Sunday, October 20, 2013

Fixing Cracks, Making Tracks

I had some bad windsurfing luck the other day when the used 490 cm mast I bought from Ace Performer to replace the one I broke in June, broke. The break was right where the boom attaches and may have been the result of a combination of stresses from clamping the boom too tight and clamping the boom too loose. It's hard to find the happy medium tightness with my Chinook brand formula boom; it's either slipping down, or it's cracking the mast. Plus the mast was real old- maybe not worth the $200 I paid for it.

Anyway, after the break I de-rigged on the water with the intention of SUP'ing my board to shore using the broken mast as an inefficient paddle, which is what I'd done the time before. But as I was balancing on the board and rolling up the sail I noticed that I was moving along just by holding the half-rolled-up sail in my hands. I could even direct myself starboard or port by holding the bundle out to one or the other side of the board. So I "sailed" right back to where I'd launched, gaining a feeling of cleverness that partially made up for my disappointment at breaking the mast.

Self rescue technique using half-rolled sail. Man in icon is nobody I know.
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I gained another feeling of cleverness by epoxying the mast back together around an internal splint made from a chunk of my previously broken mast wrapped with fiberglass cloth. I really should have done the fix in two or more patient steps, first getting the splint perfectly sized and sanded, then epoxying it in, then doing the outer wrappings of fiberglass. But I was in a frustrated rush in fading twilight on the patio, getting bitten by mosquitoes and drinking beer, so I opted to fix it all at once. The result was a mast 484 cm long and unusually heavy, with a slight permanent crook at the repair site. Miraculously enough, it seems to work, and it has even survived a well-powered formula windsurfing session in my 9.5 Ezzy sail. I just need to be careful to line up the crook in the mast with the natural curve of the sail's luff. And I probably shouldn't use it in offshore winds.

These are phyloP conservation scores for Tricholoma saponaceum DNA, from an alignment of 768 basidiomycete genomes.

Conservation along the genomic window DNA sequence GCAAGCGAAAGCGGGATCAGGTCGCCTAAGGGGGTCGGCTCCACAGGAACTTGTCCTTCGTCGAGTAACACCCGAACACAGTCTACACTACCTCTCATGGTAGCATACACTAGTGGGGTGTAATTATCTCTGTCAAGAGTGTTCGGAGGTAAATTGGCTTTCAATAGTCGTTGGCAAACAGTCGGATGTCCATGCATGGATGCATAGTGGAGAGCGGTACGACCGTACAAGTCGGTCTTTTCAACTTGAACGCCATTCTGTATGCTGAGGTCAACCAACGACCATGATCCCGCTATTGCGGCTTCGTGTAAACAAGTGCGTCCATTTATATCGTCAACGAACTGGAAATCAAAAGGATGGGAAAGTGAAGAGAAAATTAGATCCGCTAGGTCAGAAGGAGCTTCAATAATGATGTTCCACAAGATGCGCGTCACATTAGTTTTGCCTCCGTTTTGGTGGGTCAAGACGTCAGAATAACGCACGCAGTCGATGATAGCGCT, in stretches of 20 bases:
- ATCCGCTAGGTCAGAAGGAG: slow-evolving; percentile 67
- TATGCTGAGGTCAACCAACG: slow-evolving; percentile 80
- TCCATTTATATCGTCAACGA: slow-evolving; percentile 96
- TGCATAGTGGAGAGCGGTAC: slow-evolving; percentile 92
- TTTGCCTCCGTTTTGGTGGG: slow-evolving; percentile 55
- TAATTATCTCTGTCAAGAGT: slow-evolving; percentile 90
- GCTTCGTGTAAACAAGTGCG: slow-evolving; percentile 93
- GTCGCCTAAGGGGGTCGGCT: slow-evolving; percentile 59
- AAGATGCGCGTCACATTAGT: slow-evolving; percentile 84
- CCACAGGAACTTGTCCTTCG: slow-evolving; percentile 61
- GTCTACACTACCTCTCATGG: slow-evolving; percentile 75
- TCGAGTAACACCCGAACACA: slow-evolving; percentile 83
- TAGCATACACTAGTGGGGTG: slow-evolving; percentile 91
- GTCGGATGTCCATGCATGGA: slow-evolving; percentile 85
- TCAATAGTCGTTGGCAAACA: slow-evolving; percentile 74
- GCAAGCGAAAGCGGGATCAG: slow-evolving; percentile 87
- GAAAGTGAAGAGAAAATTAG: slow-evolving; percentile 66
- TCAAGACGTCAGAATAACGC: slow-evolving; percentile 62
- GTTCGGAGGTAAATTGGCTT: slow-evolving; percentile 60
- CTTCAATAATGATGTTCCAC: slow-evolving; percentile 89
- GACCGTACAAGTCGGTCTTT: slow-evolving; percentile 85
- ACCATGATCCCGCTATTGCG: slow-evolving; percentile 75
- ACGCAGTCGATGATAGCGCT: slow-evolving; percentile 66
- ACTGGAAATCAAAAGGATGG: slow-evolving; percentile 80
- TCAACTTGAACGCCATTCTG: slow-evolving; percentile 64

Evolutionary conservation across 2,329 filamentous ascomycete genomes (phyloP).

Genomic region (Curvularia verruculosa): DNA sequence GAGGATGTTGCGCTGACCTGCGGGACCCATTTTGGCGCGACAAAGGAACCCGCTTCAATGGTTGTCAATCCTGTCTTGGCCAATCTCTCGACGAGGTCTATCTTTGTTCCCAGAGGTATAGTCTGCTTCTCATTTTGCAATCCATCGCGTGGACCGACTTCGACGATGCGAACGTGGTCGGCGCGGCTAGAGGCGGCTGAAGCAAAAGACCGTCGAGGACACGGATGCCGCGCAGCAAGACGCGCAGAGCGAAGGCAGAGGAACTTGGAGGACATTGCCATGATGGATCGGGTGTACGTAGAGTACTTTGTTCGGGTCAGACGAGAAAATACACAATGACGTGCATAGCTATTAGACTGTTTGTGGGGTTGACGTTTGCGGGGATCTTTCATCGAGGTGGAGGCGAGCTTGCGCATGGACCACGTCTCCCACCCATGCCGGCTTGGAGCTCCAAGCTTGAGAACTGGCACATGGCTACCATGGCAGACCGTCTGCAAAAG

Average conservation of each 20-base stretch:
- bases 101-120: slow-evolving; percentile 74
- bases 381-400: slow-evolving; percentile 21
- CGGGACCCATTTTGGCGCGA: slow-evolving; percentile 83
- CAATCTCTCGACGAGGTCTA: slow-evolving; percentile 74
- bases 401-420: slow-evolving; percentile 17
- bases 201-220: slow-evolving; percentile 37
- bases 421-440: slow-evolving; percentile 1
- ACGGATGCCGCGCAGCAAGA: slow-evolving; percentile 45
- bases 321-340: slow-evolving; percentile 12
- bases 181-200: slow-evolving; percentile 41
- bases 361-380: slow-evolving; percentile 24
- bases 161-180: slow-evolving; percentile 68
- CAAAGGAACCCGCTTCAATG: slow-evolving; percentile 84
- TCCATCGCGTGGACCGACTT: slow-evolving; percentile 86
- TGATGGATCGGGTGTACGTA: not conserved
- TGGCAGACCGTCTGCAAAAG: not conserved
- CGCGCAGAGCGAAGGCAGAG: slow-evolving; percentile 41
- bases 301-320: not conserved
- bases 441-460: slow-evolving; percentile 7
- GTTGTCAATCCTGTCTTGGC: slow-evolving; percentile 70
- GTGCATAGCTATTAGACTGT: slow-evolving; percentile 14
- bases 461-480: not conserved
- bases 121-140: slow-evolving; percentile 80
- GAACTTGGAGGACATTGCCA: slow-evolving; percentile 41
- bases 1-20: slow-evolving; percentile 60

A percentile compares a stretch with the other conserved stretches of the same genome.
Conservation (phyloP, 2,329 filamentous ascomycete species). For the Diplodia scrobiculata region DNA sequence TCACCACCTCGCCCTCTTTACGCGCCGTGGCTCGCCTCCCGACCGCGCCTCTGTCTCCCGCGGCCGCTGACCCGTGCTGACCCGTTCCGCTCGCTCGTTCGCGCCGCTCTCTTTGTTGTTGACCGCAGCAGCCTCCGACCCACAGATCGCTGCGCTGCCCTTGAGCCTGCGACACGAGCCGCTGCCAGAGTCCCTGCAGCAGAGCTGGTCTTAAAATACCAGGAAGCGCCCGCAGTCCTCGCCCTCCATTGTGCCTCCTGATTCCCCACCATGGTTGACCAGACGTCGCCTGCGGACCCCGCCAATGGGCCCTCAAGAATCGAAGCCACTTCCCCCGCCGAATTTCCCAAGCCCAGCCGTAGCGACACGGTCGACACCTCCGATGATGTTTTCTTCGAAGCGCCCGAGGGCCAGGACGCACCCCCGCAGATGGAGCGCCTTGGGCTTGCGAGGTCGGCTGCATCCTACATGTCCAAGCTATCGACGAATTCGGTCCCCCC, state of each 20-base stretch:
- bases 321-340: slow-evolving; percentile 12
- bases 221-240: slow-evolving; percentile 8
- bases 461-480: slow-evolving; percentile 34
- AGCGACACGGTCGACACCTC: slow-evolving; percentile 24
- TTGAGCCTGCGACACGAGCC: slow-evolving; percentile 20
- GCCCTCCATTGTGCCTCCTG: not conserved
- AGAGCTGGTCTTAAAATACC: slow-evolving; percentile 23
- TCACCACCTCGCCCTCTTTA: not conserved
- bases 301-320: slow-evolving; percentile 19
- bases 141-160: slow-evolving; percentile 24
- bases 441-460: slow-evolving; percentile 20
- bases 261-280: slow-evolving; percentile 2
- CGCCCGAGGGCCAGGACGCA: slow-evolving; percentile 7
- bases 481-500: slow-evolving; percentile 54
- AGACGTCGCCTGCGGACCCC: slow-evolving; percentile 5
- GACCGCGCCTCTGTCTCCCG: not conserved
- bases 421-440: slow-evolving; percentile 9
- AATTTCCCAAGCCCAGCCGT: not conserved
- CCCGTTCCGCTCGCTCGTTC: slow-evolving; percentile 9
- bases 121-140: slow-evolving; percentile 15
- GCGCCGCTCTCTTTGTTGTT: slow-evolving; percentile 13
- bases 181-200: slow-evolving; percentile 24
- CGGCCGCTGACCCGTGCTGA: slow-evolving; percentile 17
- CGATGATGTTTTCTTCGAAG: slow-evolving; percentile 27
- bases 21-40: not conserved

Another positive note in my recent windsurfing was getting a great deal on a new formula boom to replace my sketchy patched-up one. I bought the unused NeilPryde X9 from Ron Kern in Fort Lauderdale for 1/3 of what it would have cost me new. Thanks, Ron! The NeilPryde is as big a boom as you can buy: 260 - 310 cm, which is actually a bit too big to fit my 9.5 sail. Eventually I'll crop it down a bit; an easy change that doesn't involve any epoxying and shouldn't weaken the boom at all. In the meantime I've been enjoying the boom's awesome stiffness with my 11.0 Gaastra Nitro IV sail. The last time or two I've used the 11.0 has been with the new boom, and I think it makes a considerable difference. The connection between boom and rig is more stiff and stable, so it's easier to hold the sail steady and focus on windsurfing better. It all came together nicely on Saturday afternoon when I launched from Bonita Beach in a SSW wind blowing about 10-12 knots.

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I first went upwind to Wiggins Pass, then shot downwind to Big Hickory Pass, then back upwind to my launch at Bonita Beach. On a straight reach the round trip would be about 12 miles, but with all the tacking and jibing I put 25.9 miles on my GPS. Looking at my track, I think where I lost most ground was the tacks near shore. I lost some angle and expended some time getting planing again after the inshore tacks, perhaps due to lighter wind near shore. Accumulating seagrass on the fin also probably cost me some speed, angle, and some time to shake it off, but that's unavoidable.

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One thing I was happy about was the way I tuned the rig, with a little less downhaul than I had been using. I think I had been overdownhauling it, and easing up a bit on the downhaul gave it more power without hurting the stability. I'm looking forward to lots more sailing and tinkering this fall.